103.1 KKCN logo
Get our free mobile app

Well, this is a Texas law that has been long, long overdue!

It is now legal for people to buy beer starting at 10 a.m. on Sundays in the state of Texas.

House Bill 1518 was passed by the 87th Texas Legislature and went into effect on Wednesday, Sept. 1, along with 665 other new laws. The law amends the Alcoholic Beverage Code to allow grocery stores and convenience stores to sell beer and wine starting at 10 a.m. on Sundays instead of having to wait until noon.

This is welcome news for all of us football fans. How many times on Sunday have you gone to your fridge on Sunday morning, see you're out of beer and realize you have to wait until kickoff at noon to replenish your supply? Well now you can make that trip to the store and have a frosty cold one in time for the start of the game.

Now that we can buy beer and wine on Sunday mornings, the ban on Sunday liquor sales needs to be lifted if you ask me.

Liquor sales are still off-limits on Sundays. You also still can't buy liquor on Thanksgiving, Christmas or New Year's Day or before 10 a.m. or after 9 p.m. on any other day.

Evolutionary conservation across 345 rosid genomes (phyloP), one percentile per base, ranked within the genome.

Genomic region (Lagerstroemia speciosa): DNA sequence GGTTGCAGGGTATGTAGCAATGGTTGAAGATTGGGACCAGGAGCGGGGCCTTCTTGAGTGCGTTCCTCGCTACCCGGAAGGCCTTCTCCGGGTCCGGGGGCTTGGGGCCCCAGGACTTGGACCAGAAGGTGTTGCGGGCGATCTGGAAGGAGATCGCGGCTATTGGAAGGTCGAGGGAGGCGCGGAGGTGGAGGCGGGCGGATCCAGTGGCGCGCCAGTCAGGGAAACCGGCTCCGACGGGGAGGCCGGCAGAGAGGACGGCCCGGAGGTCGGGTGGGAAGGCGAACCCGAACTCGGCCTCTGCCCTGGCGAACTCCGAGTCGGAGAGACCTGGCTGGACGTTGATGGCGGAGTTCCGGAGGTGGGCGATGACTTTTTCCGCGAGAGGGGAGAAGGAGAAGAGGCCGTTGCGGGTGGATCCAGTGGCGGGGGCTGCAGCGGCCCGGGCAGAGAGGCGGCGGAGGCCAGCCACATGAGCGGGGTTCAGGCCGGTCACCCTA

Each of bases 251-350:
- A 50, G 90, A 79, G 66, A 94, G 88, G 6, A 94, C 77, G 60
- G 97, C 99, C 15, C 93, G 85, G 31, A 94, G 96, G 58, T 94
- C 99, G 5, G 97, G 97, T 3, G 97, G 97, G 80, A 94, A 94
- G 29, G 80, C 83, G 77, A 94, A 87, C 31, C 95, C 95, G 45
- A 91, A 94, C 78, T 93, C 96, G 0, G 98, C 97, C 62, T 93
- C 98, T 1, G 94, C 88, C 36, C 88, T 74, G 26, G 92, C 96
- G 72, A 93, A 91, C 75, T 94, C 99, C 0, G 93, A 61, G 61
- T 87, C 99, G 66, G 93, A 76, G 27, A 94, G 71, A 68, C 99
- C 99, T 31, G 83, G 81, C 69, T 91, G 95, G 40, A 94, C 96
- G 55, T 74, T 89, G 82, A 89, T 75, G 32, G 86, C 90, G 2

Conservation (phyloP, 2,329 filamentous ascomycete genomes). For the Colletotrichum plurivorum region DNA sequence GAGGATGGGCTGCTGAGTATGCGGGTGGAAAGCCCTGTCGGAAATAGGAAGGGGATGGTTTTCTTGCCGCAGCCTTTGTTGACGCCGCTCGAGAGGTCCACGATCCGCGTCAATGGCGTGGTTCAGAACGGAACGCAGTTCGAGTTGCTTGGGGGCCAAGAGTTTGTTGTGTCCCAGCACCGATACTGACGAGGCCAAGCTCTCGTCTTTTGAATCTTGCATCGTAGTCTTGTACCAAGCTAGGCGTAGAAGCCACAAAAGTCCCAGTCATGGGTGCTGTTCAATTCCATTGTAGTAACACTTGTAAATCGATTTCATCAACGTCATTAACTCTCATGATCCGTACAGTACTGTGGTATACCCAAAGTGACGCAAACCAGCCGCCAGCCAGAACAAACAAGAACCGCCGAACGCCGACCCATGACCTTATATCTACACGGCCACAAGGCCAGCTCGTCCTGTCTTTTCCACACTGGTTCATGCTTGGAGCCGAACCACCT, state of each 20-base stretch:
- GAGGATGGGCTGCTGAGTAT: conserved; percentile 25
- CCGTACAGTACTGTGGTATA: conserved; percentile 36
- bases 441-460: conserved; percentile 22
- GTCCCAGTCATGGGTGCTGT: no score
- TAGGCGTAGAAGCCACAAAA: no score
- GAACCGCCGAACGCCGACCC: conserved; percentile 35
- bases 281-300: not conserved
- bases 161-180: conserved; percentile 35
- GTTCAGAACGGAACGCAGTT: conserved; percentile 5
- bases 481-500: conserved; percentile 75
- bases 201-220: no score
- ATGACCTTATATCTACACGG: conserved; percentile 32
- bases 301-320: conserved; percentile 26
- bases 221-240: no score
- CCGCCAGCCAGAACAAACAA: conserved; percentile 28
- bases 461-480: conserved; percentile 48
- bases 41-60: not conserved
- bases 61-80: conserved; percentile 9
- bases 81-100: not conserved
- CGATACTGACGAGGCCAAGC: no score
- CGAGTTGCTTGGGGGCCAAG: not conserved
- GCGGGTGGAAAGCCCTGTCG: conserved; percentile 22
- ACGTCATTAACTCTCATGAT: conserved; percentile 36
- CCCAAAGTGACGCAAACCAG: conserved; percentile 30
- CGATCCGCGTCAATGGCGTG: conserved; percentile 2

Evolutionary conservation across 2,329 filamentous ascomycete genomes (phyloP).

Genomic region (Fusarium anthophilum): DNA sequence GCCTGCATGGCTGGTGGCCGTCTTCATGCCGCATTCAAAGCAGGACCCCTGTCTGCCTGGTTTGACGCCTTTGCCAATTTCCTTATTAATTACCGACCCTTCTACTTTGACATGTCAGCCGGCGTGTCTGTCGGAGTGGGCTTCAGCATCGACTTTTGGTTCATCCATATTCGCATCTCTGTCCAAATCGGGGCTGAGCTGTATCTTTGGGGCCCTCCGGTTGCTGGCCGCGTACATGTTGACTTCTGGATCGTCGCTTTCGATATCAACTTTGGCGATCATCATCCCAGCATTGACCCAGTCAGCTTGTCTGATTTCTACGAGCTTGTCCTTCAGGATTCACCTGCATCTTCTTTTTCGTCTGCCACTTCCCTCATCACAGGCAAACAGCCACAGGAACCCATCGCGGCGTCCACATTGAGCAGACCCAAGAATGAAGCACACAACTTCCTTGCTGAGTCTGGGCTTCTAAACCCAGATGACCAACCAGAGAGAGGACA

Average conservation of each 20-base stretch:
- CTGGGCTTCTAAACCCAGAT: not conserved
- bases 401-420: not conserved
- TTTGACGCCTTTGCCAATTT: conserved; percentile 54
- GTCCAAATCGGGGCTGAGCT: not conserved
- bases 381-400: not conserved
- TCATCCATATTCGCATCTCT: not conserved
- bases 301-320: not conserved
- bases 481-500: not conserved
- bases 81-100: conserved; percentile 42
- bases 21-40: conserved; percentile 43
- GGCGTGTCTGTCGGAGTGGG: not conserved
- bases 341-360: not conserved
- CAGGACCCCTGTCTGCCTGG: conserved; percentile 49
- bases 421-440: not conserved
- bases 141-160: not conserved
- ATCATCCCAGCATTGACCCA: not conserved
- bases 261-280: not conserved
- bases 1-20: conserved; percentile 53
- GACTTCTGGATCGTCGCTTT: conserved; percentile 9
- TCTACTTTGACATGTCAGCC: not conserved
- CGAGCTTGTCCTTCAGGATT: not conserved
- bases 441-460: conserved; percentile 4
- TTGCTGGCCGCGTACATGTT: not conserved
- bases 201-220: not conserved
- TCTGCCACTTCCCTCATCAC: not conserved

The bill does, however, include an amendment that allows hotel bars to sell alcohol to registered guests at any time of day.

The start of Texas alcohol bans goes back to 1935 when lawmakers passed the Texas Liquor Control Act in response to the repeal of Prohibition. The act also created the Texas Liquor Control Board, which would later be renamed the Texas Alcoholic Beverage Commission (TABC). The act itself was updated in 1977, becoming the Alcoholic Beverage Code.

So, what do you think? Are you happy to be able to buy beer and wine in Texas on Sunday mornings now? Should we also be able to buy liquor? Tell us what you think on Facebook or on our station app.

Here are 13 Favorite Texas Craft Beers

LOOK: Best Beers From Every State

To find the best beer in each state and Washington D.C., Stacker analyzed January 2020 data from BeerAdvocate, a website that gathers user scores for beer in real-time. BeerAdvocate makes its determinations by compiling consumer ratings for all 50 states and Washington D.C. and applying a weighted rank to each. The weighted rank pulls the beer toward the list's average based on the number of ratings it has and aims to allow lesser-known beers to increase in rank. Only beers with at least 10 rankings to be considered; we took it a step further to only include beers with at least 100 user rankings in our gallery. Keep reading to find out what the best beer is in each of the 50 states and Washington D.C.

What Are the Signature Drinks From Every State?

More From 103.1 KKCN